For Matt Preston, a good recipe is very much like a puppy from a rescue home. It finds its way into your home, makes a place for itself and soon becomes a much-loved member of the family.
Even though he has written more than two million words about food, Mr Preston, who is one-third of the MasterChef trio that revolutionised the way Australians look at food (and cravats), admits that even he has a cooking repertoire that he falls back on at home.
He has shared some of them in his latest cookbook, Yummy Easy Quick, which was released this month.
Mr Preston says much has changed in the way Australians look at sustenance versus culinary enjoyment since his first foray into the industry as a food writer 18 years ago, and he has seen one of the most remarkable food revolutions right here on the Sunshine Coast.
Mr Preston first came to the region in 1995 to visit a friend who lived in Maroochydore.
“There was one skyscraper and a strip of two-storey places and we went to a Thai restaurant with a karaoke bar on top of it,” he tells My Weekly Preview.
“I have since been back many times to write stories and was actively involved in the Noosa Food and Wine Festival for nine years.
“The whole strip on the Coast is booming and it’s great to see people like [MasterChef 2016 runner-up] Matty Sinclair coming back and opening Sum Yung Guys and just smashing it.
“I wondered 10 years ago whether that would have happened, because tourism-based markets are always really hard to crack.
“But locals are finding the restaurants that they love, and they are supporting them, which means now people can open a little French bakery or a little place serving Malaysian satay and people will come.”
Mr Preston says Coast residents are spoilt for choice when it comes to fresh produce, with hinterland greens, fresh seafood and “one or two quite nice macadamias” readily available.
“In the old days, I might have been talking about Buderim and associating that with ginger and may have talked a little bit about the fresh fish caught off the Coast, but now I could easily write a list of maybe 50 to 60 small producers who are offering something really impressive,” he says.
The evolution of food on the Coast is something Demi Paterson has found intriguing.
When the owner of Patersons Cooking School first moved to the region 25 years ago, she struggled to buy sundried tomatoes.
Now, you can easily source ingredients to produce dishes from around the world and there is an insatiable demand for classes teaching everything from the basics of home cooking through to European, Asian and Middle Eastern cuisines.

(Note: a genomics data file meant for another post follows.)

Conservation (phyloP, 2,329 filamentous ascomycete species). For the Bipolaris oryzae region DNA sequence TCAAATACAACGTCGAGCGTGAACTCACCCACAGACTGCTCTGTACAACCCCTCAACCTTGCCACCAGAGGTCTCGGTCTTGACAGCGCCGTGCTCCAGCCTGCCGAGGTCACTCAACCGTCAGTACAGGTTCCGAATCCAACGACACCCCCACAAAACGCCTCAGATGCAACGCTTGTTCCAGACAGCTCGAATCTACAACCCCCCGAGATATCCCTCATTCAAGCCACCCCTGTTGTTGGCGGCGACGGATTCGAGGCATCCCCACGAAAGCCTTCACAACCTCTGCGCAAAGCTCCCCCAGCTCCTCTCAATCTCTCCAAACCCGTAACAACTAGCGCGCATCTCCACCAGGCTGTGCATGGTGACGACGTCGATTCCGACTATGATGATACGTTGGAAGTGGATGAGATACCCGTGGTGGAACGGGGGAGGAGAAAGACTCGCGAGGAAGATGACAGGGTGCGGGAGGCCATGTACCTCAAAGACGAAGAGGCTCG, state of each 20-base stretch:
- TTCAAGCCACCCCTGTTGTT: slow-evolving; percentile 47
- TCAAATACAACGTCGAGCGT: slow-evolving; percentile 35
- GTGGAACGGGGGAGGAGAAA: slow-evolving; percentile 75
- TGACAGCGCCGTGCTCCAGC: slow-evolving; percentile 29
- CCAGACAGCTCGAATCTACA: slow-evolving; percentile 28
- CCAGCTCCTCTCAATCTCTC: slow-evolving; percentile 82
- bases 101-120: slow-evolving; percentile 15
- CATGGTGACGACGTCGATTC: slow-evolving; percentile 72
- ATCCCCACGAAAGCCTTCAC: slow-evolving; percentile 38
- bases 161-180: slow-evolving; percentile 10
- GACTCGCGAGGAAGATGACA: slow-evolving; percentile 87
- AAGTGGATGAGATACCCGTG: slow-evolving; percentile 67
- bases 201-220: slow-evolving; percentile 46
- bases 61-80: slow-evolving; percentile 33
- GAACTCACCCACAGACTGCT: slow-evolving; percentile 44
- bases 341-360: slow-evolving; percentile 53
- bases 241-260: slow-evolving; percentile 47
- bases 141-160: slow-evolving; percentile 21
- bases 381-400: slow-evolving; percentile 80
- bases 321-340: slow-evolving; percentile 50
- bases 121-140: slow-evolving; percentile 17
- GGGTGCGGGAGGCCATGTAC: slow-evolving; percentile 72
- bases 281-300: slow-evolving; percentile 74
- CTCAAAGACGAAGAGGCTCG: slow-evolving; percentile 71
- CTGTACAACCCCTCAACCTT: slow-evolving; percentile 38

“The thing we love about Australia is our diversity and we are about bringing cultures together through food,” Ms Paterson says.
“It’s a way that people can bring out their creativity. While some people aren’t painters, they can absolutely bring food to life and make the produce really stand out.”
Ms Paterson says while some cooking shows inspired people to experiment in the kitchen, there was a point where kitchen artistry became a bit too overwhelming for the cooking beginner.
“The number one rule is to enjoy it and not to overcomplicate things”
But things are being wound back and cooks, chefs, and homemakers are revelling in getting back to basics.
“They are a bit over the deconstructed this and that, they actually want to learn how to make food from scratch and learn how to make things without the need for expensive equipment or pre-packaged food.
“Otherwise, it’s like putting up chandeliers if you haven’t even got floorboards down yet,” she says.
“I think people can get carried away with is it organic or isn’t it? What’s important is that they let the fresh produce shine.
“You don’t have to dress it up with top hat and tails, good produce will sing for itself, it’s learning how to make it shine.”
Ms Paterson says cooking is a skill that will last a lifetime and food is a phenomenon that will continue to evolve.
Clean eating is a movement that is quickly gaining traction throughout the country and Mr Preston says he even found himself removing processed sugars from his latest book in a bid to offer more healthy home-cooked meals for his fans.
“For Australians, food used to be fuel. It didn’t matter if you had chops, peas, carrots and mashed potatoes every day of the week.
“But now Australians are among the most travelled people in the world and there have been waves of migration that have brought magnificent cooks and cuisines to the country and it is understandable why our palates have expanded,” he says.